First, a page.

Abstract 10961: Factors Associated with Delays in Primary PCI and Cardiac Catheterization Laboratory Activation for ST-Segment Elevation Myocardial Infarctions; A Report From the Activate-SF Registry
Context: There is increasing autonomy among emergency physicians diagnosing patients with ST-segment Elevation Myocardial Infarctions (STEMIs). Little is known about the factors that influence the time required to establish this diagnosis.
Objective: To assess the role of time from hospital arrival to STEMI diagnosis (door-to-activation time), on door-to-balloon time in contemporary practice, and evaluate factors that influence door-to-activation times.
Design: Registry data on 407 patients diagnosed with a STEMI in the emergency department (ED) over 30 months at two urban primary PCI centers were analyzed using multivariate regression models. The primary outcome was time from hospital arrival to STEMI diagnosis by the emergency department physician.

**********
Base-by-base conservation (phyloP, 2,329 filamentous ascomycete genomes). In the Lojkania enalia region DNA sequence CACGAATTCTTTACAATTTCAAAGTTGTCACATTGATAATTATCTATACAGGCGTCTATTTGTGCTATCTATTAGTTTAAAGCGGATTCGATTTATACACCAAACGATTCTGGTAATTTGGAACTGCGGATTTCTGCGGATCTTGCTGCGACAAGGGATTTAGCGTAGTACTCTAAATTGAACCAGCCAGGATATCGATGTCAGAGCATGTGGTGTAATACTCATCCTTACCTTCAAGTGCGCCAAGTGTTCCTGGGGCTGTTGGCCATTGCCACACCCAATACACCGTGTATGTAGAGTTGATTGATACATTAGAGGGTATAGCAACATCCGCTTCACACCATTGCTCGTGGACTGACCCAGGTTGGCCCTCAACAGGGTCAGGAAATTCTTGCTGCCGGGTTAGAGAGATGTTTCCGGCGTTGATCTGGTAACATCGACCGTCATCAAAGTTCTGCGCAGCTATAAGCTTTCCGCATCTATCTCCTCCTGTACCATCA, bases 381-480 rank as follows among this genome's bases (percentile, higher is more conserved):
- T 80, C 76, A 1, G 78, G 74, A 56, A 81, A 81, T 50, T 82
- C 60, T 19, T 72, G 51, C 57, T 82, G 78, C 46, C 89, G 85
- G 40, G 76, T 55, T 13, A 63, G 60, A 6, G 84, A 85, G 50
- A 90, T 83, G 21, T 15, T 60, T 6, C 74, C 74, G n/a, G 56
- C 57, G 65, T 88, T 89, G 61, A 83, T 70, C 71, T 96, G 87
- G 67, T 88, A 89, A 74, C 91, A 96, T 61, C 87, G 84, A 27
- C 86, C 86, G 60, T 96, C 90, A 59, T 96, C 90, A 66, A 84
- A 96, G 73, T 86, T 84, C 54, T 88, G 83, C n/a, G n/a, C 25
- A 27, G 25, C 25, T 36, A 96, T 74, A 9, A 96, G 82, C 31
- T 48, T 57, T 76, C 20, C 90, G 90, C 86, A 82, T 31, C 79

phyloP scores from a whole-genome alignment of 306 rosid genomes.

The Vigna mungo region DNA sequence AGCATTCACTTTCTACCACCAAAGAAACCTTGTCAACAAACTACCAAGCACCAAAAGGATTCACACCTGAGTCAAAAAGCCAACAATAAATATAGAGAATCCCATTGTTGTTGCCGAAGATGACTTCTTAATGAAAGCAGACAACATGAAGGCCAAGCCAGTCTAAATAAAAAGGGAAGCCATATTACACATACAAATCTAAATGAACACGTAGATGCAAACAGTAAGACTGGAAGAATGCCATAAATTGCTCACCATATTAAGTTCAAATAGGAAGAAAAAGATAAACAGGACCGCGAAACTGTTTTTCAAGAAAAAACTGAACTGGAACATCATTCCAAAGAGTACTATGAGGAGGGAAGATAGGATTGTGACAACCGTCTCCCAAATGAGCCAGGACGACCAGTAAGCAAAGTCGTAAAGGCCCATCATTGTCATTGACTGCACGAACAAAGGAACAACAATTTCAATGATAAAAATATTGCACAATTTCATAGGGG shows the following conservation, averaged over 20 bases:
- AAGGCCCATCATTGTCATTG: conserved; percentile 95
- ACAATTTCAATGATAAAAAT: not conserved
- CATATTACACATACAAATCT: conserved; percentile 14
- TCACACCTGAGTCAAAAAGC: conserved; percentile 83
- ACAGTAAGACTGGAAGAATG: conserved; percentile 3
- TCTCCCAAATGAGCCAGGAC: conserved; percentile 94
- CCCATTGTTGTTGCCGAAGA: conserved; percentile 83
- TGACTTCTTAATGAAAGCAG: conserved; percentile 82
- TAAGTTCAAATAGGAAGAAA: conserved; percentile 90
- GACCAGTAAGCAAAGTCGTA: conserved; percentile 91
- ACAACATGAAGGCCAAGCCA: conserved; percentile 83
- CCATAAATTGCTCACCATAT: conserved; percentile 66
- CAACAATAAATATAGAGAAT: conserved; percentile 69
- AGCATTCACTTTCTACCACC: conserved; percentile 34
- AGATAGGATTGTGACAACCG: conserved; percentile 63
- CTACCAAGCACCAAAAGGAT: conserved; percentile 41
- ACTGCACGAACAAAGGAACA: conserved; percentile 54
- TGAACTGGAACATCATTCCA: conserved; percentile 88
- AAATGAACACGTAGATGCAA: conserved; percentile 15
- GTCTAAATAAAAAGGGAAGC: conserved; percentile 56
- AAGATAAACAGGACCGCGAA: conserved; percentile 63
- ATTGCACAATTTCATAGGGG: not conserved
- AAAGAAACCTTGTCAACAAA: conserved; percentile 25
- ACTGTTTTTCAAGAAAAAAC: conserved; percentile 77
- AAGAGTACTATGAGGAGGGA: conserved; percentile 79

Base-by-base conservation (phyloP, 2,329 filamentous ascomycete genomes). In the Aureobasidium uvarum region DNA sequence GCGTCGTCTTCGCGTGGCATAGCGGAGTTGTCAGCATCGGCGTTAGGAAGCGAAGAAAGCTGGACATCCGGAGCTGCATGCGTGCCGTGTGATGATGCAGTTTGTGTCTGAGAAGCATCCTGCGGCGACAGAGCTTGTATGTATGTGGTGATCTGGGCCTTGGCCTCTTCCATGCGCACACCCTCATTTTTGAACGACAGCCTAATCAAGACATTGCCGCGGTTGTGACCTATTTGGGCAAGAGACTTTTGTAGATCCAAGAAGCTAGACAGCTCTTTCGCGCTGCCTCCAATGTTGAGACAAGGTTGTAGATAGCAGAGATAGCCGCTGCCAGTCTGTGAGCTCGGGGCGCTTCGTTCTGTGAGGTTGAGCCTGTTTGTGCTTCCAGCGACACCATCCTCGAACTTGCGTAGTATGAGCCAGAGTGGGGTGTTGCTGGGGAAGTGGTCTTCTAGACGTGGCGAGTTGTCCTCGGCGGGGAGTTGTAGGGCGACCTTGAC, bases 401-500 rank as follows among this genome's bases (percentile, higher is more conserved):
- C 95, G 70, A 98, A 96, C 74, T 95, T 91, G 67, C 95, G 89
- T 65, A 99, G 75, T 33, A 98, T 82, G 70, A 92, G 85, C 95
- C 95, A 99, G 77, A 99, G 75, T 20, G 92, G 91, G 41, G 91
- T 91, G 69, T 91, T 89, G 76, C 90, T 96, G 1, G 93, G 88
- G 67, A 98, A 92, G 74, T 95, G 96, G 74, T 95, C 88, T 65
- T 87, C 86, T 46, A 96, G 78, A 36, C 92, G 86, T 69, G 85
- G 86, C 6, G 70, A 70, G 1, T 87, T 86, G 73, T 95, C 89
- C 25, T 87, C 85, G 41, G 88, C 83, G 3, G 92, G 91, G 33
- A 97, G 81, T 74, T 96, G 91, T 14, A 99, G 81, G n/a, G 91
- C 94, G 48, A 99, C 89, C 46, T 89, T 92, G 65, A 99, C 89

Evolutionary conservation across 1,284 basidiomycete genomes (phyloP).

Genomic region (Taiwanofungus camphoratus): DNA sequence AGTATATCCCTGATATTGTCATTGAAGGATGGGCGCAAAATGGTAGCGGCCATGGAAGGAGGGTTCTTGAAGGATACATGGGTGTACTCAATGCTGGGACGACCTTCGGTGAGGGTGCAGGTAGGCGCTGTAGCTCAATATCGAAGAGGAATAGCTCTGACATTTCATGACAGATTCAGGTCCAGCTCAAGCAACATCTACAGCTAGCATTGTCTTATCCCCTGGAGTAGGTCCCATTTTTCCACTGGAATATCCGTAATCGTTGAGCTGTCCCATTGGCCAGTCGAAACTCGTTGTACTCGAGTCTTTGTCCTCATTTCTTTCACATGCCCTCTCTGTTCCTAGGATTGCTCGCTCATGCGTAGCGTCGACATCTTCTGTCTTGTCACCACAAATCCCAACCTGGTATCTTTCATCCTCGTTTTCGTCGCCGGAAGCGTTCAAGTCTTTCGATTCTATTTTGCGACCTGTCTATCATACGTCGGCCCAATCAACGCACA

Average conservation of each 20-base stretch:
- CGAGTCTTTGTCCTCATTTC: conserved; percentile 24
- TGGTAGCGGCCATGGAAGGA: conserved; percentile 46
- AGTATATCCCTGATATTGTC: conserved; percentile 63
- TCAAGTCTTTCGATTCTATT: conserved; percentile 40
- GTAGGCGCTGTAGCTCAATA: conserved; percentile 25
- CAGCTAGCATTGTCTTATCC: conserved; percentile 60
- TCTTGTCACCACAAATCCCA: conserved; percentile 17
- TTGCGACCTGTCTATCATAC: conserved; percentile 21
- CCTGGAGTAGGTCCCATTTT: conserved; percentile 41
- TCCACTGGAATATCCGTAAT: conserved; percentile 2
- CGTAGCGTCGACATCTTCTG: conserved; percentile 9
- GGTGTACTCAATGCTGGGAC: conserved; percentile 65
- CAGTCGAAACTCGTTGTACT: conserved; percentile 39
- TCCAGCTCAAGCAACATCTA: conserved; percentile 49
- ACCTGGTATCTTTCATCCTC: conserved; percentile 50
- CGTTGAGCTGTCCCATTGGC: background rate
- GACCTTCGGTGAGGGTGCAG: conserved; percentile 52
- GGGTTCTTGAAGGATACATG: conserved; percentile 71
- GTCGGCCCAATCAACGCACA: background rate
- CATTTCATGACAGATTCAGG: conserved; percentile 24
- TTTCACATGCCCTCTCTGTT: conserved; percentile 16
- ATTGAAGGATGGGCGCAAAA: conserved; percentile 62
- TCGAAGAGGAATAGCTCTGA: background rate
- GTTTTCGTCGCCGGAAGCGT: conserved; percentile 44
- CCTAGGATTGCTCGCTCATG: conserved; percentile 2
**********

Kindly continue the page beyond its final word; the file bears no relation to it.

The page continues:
Results: The median door-to-activation time was 21 minutes (IQR 9 - 57). Among components of the door-to-balloon time, variation in door-to-activation times explained 90.5% of the variation in door-to-balloon times and demonstrated the strongest correlation with door-to-balloon times (correlation coefficient 0.945, Figure). Factors significantly associated with door-to-activation time include: pre-hospital ECG use (63% shorter, 95%CI -50 to -72%, p <0.001) and CT scan use in the ED (202% longer, 95%CI +34 to +305%, p = 0.001). The consequent door-to-balloon times were 19% shorter (95%CI -8 to -29%, p = 0.001) and 83% longer (95%CI +46 to + 227%, p <0.001) respectively.
Conclusions: The majority of the variability in door-to-balloon times is the result of time spent establishing the diagnosis of a STEMI. Emphasis on clinical decision-making in the emergency department and routine pre-hospital ECG use, when available, are paramount to achieving consistently timely reperfusion.
- © 2011 by American Heart Association, Inc.